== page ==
4. This Nest was installed over 7 years ago, and has never had any issues. The thought from support is that while the power to the device seems to be ok, somehow the battery can’t hold a charge. It’s not my WiFi, my eero gateway unit is about 10 feet away, and nothing has changed in my home setup in a couple of years. 7 plus years seems like a good run, and if I was starting from scratch, I’d prefer the ecobee mostly because of its HomeKit integration. So I’ll install the new unit I bought from Costco once it arrives, and be able to compare it to the Nest that I won’t be replacing that covers our bedrooms.

  5. Interesting (and inconvenient!), hadn’t thought of the trickle charge batteries. I guess similar must be happening to original Ring video doorbells.

  6. The “feels like” temperature is very useful in areas with high humidity, I’ve been wanting that functionality, but not if it is tied into the utility company control. I don’t trust them enough to open that door.

  7. I like the “feels like” idea — would be even better of the sensors (and thermostat itself) had humidity readings and could adjust based on that or if I could use the feels like without anything else.

    I also don’t want the utility company to adjust — I had that before through whatever program Nest (and I think ecobee) used in the summer and I would always override the setting because it got way too hot — plus, we recently installed solar panels and are way ahead of usage with on our generation so don’t need to run the meter back even more.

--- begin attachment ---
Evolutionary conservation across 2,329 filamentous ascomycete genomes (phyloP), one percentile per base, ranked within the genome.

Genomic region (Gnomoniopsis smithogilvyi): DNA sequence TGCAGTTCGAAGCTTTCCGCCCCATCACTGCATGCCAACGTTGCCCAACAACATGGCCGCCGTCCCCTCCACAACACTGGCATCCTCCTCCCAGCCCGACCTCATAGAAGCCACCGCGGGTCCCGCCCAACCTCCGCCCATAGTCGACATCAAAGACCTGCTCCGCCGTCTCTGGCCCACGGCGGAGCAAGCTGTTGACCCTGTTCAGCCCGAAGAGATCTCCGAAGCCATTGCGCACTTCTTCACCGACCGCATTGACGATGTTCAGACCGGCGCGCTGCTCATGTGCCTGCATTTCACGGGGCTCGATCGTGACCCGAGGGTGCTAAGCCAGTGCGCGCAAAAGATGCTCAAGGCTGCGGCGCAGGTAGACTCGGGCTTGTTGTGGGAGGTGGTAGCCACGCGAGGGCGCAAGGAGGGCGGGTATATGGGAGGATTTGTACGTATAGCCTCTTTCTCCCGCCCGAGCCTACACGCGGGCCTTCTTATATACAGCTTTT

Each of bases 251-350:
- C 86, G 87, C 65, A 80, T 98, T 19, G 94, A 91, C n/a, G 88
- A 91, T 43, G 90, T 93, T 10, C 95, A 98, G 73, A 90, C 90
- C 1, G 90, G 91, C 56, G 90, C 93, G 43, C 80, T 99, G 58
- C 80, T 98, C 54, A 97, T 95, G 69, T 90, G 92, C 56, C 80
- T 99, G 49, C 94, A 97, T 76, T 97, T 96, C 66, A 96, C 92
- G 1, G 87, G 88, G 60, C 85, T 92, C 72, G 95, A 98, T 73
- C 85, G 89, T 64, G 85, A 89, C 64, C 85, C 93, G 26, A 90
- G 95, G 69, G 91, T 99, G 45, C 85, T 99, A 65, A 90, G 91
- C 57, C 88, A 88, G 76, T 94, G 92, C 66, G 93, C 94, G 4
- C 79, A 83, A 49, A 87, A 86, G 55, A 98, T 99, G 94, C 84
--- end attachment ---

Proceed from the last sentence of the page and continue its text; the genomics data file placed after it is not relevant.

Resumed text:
8. We are an Alexa household and rely on her to give us our time, weather AND to control our Sonos sound system.

    So putting Alexa in my thermostat seemed like a good idea. Unfortunately, her ability to listen well in the thermostat is not near as good as when she is listening from an echo dot. Just not enough microphones and technology. She is OK if you speak loud and clear enough.

    The wife does not the little pucks all over the place so I look for ways to hide the functionality in other systems.

  9. I find the ecobee4 with Alexa annoying. She doesn’t hear well at all due to being tight against a reflective surface. Standing right in front of the ecobee4 is a waste of time and an Echo Dot from the other side f the room will always answer instead of the stat.

    My sons use Nest stats as they got purchase incentives. Ecobee is far ahead in technology as all the Nest features end up turned off. The automatic setting is a bunch of crap as your stat will end up with a chart of setpoints containing every time you manually adjusted your stat, repeated ad nauseum. This will be hundreds of setpoints each day. Very dumb idea.
    These Nest batteries go dead all the time in severe climates like Canada. This is due to people not having a fifth wire (common) and the stat calling HVAC too long at a time. There is no leakage power to “steal” and the stat dies. duh!!